Education Photography & Video Science
Teen Launches Hello Kitty into Space



Thirteen-year-old Lauren Rojas’ science fair project has taken off in ways she never imagined.

The seventh grader at Cornerstone Christian School in Antioch, Calif. saw a Visa commercial that featured three guys sending a balloon into the upper atmosphere. She wanted to do something simliar to test a hypothesis about the effects of altitude on air pressure and air temperature.

“I learned a lot more about space than I ever knew,” she says.

She also got an unexpected lesson in internet fame.

The video of her balloon’s trip into near space has become a sensation that’s closing in on 1 million views on YouTube. The balloon’s capsule had a silver rocket attached to it, into which she stuffed a beloved Hello Kitty doll. The footage of the 90 minute flight, taken by one of several onboard GoPro cameras, of Hello Kitty hurtling 93,625 feet — about 17 miles — above Earth is simply amazing. Lauren also affixed a pink ribbon to honor family members who have survived breast cancer. So far she’s done about 12 media interviews and the buzz keeps building.

“I really didn’t think people around the world would be looking at my video,” she says.

The build for the balloon was pretty simple. Lauren attached a six-foot weather balloon to a plexiglass-topped Stryofoam cooler that she fashioned into a space capsule. Inside was a Spot GPS device and a flight computer wrapped with hand warmers to insulate the instruments from the cold.The temperature dropped to a chilly -40 degrees Celsius. The flight computer and parachute came from High Altitude Science, and most other materials were purchased from Lowe’s and Home Depot.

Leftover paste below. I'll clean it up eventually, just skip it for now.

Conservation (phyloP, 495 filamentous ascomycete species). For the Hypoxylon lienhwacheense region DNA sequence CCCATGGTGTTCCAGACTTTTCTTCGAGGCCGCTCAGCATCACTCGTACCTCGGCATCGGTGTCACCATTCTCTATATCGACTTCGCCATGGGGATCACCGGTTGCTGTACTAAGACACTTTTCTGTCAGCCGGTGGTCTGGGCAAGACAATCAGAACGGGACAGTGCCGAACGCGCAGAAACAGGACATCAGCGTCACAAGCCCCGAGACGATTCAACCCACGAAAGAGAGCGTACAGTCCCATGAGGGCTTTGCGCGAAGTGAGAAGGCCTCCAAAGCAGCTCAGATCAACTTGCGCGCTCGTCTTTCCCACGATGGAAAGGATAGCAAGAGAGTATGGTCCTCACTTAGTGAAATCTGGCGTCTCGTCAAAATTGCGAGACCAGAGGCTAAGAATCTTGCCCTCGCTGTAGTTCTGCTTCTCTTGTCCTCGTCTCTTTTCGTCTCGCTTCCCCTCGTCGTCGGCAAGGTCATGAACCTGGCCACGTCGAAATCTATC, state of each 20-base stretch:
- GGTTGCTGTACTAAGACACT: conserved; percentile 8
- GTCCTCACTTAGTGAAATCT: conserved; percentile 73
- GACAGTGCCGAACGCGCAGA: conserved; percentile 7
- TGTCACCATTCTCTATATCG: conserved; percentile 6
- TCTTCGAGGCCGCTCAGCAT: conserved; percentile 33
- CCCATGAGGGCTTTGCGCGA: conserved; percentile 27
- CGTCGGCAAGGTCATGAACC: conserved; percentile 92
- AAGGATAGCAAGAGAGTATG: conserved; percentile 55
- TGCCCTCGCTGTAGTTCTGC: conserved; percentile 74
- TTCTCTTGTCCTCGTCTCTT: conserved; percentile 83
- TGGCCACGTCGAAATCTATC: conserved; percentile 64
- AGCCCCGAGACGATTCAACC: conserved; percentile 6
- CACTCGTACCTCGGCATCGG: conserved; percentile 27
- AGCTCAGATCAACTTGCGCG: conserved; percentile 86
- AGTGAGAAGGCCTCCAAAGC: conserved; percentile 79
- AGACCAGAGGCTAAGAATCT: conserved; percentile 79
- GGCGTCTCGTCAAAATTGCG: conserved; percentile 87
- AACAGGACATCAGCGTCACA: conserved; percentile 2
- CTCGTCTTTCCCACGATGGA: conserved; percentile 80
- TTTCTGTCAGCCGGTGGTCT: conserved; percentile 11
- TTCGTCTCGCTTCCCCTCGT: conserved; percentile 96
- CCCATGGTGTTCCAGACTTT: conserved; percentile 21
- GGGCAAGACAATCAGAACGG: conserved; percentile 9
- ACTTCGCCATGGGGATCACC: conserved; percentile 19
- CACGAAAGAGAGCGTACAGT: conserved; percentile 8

The balloon was filled with hydrogen because Lauren discovered helium was in short supply.

“We called everybody we could find on the computer,” she says. “They said, ‘We haven’t had helium in six months.'”

Lauren learned that hydrogen is not only cheaper than helium, but more buoyant.

She launched the balloon in Livermore, Calif. and it landed 47.5 miles southwest, 50 feet up a tree in the hills of San Jose, after air pressure caused the balloon to burst rather spectacularly.

Lauren Rojas’ dad, Rod Rojas, is the motorsports division manager for GoPro in San Mateo, Calif. GoPro had nothing to do with the project, but Rod borrowed several cameras for the project and helped mount them on the plexiglass to record the flight.

“Of course I had to help here and there, but this was Lauren’s project from the beginning to the end,” he says.

Rob, who was on the phone with CNN’s Anderson Cooper before I called, said he got almost as much out of the project as Lauren.

“This was more than a science experiment for me,” he says. “It was really something that Lauren and I could do together and something that we’ll remember forever.”

What’s next for Lauren?

“I’m hoping to do another launch and try out different things,” she says.

What things?

“It’s kind of a secret,” her dad says.

Stay tuned for more and the results from the Cornerstone School science fair.

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Stett Holbrook is editor of the Bohemian, an alternative weekly in Santa Rosa, California. He is a former senior editor at Maker Media.

He is also the co-creator of Food Forward, a documentary TV series for PBS about the innovators and pioneers changing our food system.

View more articles by Stett Holbrook